Last updateFri, 24 Mar 2017 12pm


UK Companies Export Their Way To Growth

In the first year of the financial crisis the pound fell further against other currencies than it crashed during Black Wednesday in 1992. It plunged almost twice as much as in the official 1967 devaluation. Yet despite sterling’s decline, exports have been slow to increase. Only now, six years after the start of the financial crisis, are signs emerging that sales overseas are rising, helped by the cheaper prices resulting from the lower foreign-exchange rate.

Stephen Gifford, director of economics at the CBI, representing Britain’s big business, says: “Domestic and export orders have rebounded almost across the board and manufacturers expect this strength to continue.”

Official trade figures released in August showed that a record £27bn of goods had been sold in a single month, with the growth coming from sales to emerging markets rather than from the traditional Continental customer-base. Rachel Pettigrew, senior economist at the EEF, the manufacturers’ trade body, says: “While exports to Europe have remained stable, exports grew to their highest level in August on the back of strength in sales to non EU-countries, with exports to countries beyond Europe exceeding £14bn for the first time. The positive data supports our view that the manufacturing sector will gain momentum and will be a source of growth for the economy over the coming years.”

Exports can be are important for companies. They mean additional sales when increasing share of the home market can be difficult. They diversify the customer base, giving a revenue source from markets than move in a different cycle to the UK’s. And the extra volume allows fixed costs to be spread over a wider base.
And exports are important to the country. They not only generate the foreign currency that pays for imports – including food and fuel as well as luxuries and components that go into goods that are subsequently exported. Overseas sales also provide the added value that gives a country real growth. Production for domestic markets is part of a closed economic loop in which money simply circulates between factories, workers, services and shops in the same country: exports bring in new money from outside that adds to adds to national wealth. Imports are a negative force, of course, and other countries are all trying to enlarge their economies by selling goods into external markets. Exporting is tough, therefore.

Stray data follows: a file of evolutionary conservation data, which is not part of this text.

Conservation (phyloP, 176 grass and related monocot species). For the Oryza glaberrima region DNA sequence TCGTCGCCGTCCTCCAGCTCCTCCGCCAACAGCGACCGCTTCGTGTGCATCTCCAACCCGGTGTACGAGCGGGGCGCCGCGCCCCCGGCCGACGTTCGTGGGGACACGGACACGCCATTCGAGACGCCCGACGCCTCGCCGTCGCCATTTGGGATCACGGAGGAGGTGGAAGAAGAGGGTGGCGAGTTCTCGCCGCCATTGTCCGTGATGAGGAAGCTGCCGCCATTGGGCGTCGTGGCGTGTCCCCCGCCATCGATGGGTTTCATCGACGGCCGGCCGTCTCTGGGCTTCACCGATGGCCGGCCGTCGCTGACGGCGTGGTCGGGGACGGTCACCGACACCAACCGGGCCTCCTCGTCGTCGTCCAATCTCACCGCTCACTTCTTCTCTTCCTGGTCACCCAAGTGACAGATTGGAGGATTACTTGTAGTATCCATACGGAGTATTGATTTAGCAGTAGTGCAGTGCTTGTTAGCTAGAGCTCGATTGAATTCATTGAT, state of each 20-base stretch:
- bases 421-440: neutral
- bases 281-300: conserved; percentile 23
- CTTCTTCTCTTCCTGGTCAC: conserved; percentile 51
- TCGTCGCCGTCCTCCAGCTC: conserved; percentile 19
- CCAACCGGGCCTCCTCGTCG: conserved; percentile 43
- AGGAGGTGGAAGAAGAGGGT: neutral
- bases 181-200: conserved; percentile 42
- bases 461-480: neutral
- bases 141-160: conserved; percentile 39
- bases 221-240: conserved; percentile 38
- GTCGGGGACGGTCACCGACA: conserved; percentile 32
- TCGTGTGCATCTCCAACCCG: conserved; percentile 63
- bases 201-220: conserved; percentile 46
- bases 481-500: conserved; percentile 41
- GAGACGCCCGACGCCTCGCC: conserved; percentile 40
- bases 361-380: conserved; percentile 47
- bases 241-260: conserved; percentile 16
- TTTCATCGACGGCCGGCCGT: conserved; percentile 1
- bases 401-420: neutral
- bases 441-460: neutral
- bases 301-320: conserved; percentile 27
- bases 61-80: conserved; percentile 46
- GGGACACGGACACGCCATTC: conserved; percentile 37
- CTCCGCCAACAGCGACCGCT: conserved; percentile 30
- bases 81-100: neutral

The sharp fall in sterling against the currencies of Britain’s trading partners in 2007/08 ought to have made exporting easier by making UK goods much cheaper abroad. That fall in the pound partly reflected the poor prospects for an economy that was being plunged into recession because of the financial crisis, but cutting interest rates to very low levels helped depress sterling by making it unattractive for foreign investors to hold. But with Britain’s main trading partners also facing recession and cutting their interest rates, the effect of the devaluation was muted. Europeans could hardly be expected to buy British goods when they were not buying their own. Until 2013, the result seemed to be that companies struggled to maintain the volume of exports but received less for them, while consumers continued to buy imported goods but spent more because the currency collapse made them dearer.

What has changed is that UK firms are eventually making inroads into emerging markets, selling more to countries such as India, China or Brazil. The announcement by the new Bank of England governor, Mark Carney, that interest rates should not increase before 2016 has also encouraged exporters and their overseas customers that the pound ought to remain low for an extended period, meaning that Britain goods will retain their price advantage. But most importantly, world trade is expanding again after years in which the global recessions encouraged protectionist measures to discourage imports. Growth in the main emerging-market countries is falling sharply, but it remains positive and – even with China’s growth down to 7 per cent and India’s below 5 per cent - the opening up of these economies means that export opportunities are expanding much faster than the slowing economies. And developed markets, especially Europe, are eventually emerging from recession and able to buy again.